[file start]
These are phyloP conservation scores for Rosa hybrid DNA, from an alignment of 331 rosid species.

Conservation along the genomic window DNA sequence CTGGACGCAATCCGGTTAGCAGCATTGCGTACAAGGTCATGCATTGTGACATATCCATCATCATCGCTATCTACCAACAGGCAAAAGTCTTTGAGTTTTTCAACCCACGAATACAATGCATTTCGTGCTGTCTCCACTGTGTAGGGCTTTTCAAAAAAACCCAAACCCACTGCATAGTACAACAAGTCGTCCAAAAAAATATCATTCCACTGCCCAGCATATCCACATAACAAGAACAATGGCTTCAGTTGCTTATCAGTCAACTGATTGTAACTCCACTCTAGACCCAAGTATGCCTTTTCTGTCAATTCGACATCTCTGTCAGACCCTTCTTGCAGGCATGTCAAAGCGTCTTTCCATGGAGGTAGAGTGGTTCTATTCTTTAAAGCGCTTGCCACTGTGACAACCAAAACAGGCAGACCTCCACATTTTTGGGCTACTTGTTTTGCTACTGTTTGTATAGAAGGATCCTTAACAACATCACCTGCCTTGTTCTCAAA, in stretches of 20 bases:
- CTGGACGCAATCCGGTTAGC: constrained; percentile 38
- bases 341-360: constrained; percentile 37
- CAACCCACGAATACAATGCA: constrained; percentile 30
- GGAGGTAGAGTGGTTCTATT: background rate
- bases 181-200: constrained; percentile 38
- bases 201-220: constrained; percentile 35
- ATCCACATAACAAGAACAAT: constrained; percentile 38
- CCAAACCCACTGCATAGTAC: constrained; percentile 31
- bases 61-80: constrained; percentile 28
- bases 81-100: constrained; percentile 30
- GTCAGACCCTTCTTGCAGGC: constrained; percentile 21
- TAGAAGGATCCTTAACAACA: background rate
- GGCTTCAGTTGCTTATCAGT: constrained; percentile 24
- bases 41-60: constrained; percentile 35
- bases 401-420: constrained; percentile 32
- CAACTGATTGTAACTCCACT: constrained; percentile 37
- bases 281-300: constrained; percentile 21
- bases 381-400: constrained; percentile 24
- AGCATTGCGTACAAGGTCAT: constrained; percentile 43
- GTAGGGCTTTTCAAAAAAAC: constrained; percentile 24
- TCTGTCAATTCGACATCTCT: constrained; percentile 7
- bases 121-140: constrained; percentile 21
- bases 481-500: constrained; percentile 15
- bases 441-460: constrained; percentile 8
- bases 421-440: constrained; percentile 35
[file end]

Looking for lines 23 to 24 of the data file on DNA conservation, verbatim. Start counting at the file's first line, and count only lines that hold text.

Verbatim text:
- TCTGTCAATTCGACATCTCT: constrained; percentile 7
- bases 121-140: constrained; percentile 21